The aim of this small post is to give just a brief idea of how I fix my qmail server after breaking it or in case it is broken after mail bomb attacks, etc.
Most common cases when I break my qmail queue myself, are after I’m implementing some new patches and reinstall parts of the qmail server with a patched version of default qmail binaries.
On other occasions, I simply used the qmailctl to start or stop the server as a part of some routine tasks necessery for the administration of the qmail server.
Everybody who has already experience with qmail should have experienced, that qmail is very fragile and could break even with a simple changes, though if it works once it’s rock solid piece of mail servant.
Below I explain few ways I used through my days as a qmail sys admin to deal with broken or messed queues.
1. Fixing a broken qmail queue using automatic tools There are few handy tools which in most cases are able to solve issues with the queue, one very popular one isqueue-repair – check http://pyropus.ca/software/queue-repair/.
Installation of qmail-repair is dead easy, but it needs to be installed from source as no official debian package is available:
linux:/usr/local/src# wget http://pyropus.ca/software/queue-repair/queue-repair-0.9.0.tar.gz
linux:/usr/local/src# tar -xzvvf queue-repair-0.9.0.tar.gzdrwxr-xr-x charlesc/qcc 0 2003-10-22 16:54 queue-repair-0.9.0/
-rw-r--r-- charlesc/qcc 268 2003-10-22 16:54 queue-repair-0.9.0/TODO
-rw-r--r-- charlesc/qcc 1700 2003-10-22 16:54 queue-repair-0.9.0/CHANGELOG
-rw-r--r-- charlesc/qcc 18007 2003-10-22 16:54 queue-repair-0.9.0/COPYING
-rw-r--r-- charlesc/qcc 1098 2003-10-22 16:54 queue-repair-0.9.0/BLURB
-rwxr-xr-x charlesc/qcc 26286 2003-10-22 16:54 queue-repair-0.9.0/queue_repair.py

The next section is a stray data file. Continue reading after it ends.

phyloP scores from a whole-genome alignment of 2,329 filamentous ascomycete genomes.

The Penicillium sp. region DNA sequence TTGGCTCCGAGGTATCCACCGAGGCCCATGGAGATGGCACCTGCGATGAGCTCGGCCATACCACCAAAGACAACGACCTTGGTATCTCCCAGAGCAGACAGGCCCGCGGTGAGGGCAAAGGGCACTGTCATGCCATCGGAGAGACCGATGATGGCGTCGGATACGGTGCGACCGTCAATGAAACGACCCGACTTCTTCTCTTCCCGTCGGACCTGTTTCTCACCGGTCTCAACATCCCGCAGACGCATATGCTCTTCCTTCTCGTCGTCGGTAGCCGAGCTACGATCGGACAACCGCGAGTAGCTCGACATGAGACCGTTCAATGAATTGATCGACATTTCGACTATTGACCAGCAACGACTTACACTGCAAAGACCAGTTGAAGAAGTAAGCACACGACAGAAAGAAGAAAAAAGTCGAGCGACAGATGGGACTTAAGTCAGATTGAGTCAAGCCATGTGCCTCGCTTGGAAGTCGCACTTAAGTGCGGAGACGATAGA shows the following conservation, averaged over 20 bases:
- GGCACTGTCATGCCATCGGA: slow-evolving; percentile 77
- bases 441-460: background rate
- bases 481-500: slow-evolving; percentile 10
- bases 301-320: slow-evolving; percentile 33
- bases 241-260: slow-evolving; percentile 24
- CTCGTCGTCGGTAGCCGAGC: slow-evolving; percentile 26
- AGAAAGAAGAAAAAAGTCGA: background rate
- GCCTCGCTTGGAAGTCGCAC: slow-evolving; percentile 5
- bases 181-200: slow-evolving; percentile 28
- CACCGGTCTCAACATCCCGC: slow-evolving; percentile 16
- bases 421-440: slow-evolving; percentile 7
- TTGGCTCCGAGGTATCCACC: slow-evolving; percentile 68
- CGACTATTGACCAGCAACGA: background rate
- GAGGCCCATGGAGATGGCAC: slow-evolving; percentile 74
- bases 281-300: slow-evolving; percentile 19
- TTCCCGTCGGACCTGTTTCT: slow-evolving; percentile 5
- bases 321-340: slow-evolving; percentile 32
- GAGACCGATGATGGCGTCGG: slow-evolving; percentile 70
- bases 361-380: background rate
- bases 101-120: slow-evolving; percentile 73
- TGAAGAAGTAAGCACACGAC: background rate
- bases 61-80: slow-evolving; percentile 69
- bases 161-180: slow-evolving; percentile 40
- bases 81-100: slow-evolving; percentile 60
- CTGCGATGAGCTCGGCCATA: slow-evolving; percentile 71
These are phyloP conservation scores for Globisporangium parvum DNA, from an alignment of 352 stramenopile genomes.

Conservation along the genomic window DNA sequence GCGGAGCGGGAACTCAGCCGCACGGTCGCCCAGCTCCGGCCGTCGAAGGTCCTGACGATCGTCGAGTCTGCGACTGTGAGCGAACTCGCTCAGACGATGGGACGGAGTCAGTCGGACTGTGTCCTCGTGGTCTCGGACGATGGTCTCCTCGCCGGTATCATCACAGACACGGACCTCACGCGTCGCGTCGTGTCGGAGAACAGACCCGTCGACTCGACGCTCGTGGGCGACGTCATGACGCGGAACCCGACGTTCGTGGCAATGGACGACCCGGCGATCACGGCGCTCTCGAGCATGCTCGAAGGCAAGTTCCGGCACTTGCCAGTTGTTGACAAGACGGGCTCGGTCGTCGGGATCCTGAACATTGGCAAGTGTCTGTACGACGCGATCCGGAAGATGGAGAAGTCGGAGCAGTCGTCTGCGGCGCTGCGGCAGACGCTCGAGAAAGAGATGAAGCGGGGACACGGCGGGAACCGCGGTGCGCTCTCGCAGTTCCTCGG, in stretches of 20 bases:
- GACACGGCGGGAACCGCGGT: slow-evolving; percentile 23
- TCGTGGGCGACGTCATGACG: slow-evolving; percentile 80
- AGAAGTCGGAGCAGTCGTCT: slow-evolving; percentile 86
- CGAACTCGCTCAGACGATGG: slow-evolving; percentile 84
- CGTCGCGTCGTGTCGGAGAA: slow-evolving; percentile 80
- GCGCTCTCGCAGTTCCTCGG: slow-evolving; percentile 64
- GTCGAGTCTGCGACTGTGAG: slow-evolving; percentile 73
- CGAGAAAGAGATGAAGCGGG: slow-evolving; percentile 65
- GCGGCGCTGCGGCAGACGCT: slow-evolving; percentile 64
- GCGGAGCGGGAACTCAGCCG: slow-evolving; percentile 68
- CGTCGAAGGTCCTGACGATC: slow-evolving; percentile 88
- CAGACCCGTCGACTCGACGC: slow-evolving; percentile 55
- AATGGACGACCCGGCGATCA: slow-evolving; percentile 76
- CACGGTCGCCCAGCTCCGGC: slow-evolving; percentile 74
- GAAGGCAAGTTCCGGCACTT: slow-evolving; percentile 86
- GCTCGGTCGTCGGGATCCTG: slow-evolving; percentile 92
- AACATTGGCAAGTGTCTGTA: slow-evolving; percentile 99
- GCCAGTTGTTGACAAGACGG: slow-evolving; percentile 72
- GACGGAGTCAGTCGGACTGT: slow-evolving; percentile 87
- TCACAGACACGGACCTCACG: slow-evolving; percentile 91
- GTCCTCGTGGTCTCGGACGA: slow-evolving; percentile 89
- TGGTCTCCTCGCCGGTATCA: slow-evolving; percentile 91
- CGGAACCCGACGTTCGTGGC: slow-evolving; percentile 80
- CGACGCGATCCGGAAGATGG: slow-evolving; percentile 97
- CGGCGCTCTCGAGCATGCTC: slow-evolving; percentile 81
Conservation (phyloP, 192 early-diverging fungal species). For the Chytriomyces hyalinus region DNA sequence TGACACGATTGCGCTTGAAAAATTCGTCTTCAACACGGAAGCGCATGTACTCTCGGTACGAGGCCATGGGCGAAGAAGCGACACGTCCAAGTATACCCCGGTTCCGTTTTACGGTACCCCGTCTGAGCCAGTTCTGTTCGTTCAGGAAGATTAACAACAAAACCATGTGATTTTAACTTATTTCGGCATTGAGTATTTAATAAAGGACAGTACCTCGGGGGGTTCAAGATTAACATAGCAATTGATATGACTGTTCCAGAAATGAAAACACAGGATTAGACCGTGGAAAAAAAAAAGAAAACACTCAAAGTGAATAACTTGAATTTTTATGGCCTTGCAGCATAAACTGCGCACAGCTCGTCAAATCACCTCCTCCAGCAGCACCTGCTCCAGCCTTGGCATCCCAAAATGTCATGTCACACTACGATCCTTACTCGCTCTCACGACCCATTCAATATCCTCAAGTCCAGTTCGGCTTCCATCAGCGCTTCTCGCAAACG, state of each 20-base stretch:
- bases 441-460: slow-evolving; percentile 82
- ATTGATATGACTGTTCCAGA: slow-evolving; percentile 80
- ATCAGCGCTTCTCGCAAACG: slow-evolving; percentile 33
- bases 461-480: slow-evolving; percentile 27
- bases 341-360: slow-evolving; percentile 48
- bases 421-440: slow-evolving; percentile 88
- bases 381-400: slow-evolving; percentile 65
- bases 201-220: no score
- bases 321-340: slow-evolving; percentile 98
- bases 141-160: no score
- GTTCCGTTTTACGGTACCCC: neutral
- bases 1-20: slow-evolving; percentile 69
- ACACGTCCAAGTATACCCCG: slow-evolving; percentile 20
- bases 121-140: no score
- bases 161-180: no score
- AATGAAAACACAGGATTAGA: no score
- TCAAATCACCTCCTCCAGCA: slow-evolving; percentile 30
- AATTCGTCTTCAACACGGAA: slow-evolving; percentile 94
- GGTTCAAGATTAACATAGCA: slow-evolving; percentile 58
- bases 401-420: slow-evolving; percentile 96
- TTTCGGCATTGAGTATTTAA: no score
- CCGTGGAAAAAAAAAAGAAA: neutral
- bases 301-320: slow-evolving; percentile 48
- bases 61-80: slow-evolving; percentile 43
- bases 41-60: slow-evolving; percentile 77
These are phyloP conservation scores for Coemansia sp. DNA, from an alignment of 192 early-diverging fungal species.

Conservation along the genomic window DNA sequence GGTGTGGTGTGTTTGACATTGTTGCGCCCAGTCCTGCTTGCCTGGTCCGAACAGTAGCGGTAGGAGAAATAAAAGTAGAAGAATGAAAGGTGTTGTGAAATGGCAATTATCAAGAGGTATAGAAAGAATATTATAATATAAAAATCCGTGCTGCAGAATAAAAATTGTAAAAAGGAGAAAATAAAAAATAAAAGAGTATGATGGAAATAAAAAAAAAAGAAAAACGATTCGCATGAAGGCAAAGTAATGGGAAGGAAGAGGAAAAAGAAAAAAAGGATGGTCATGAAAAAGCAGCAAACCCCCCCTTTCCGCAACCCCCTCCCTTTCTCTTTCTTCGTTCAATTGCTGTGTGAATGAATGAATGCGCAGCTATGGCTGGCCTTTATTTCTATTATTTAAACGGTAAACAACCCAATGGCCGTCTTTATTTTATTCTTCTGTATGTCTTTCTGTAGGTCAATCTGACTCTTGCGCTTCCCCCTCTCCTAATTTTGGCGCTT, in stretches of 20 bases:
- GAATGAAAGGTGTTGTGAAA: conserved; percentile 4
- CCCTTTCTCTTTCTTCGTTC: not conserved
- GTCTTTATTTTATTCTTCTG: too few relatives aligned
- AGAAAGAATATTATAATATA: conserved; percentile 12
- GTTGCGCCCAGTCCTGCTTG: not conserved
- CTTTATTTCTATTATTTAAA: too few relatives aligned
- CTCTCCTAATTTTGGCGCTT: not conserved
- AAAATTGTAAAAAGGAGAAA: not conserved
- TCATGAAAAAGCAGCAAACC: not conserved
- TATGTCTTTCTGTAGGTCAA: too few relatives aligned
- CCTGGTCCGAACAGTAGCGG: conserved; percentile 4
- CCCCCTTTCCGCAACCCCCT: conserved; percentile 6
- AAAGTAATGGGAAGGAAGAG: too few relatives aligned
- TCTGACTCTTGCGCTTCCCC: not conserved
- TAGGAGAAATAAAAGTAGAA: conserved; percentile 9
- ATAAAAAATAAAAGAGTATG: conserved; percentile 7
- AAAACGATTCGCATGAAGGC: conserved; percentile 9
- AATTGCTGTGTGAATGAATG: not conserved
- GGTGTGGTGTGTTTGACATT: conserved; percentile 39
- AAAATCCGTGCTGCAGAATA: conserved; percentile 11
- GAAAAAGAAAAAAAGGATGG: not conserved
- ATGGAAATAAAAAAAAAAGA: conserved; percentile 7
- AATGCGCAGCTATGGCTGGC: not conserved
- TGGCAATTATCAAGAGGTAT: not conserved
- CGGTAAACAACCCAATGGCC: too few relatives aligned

To check if there are issues fixable within the qmail queue it’s as easy as:
linux:/usr/local/src# cd queue-repair-0.9.0
linux:/usr/local/src/queue-repair-0.9.0# ./queue-repair -t
checking queue/mess files...
checking split locations...
The tool will walk through the mail sub-directories containing mail queued files in /var/qmail/queue and will list any issues found.
It’s recommended that the qmail server is stopped before any queue modify operations are issued on the server:
linux:/usr/local/src# qmailctl stop
Further on in order to solve any found issues with the queue, there is the “-r”/repair option:
linux:/usr/local/src/queue-repair-0.9.0# ./queue-repair -r
Another tool which comes handy whether a repair of a messed qmail queue is needed is qmhandle – http://sourceforge.net/projects/qmhandle/
The use of qmhandle is also pretty easy, all one has to do is to follow the usual classical steps of a download the source & compile:
linux:/usr/local/src# wget https://pc-freak.net/files/qmhandle-1.3.2.tar.gz
linux:/usr/local/src# tar -zxvvf qmhandle-1.3.2
linux:/usr/local/src# cd qmhandle-1.3.2
Once again it’s necessery that the qmail server is stopped via its init script before qmHandle tool is used, e.g.:
linux:~# qmailctl stop
There is a difference between qmail queue repair tool and qmail handle , while qmail queue-repair tool is used to fix improper permissions of queued files with the qmail queue, qmhandle ‘s application is to completely delete the stored mail contents of a broken queue.
Deleting all the qmail queue content is in some cases the only option to fix the queue.
Often such a drastic measure is required after a heavy mail server overload, let’s say a result of spammers or caused by virus infected mail users which send a massive amounts of spam mails.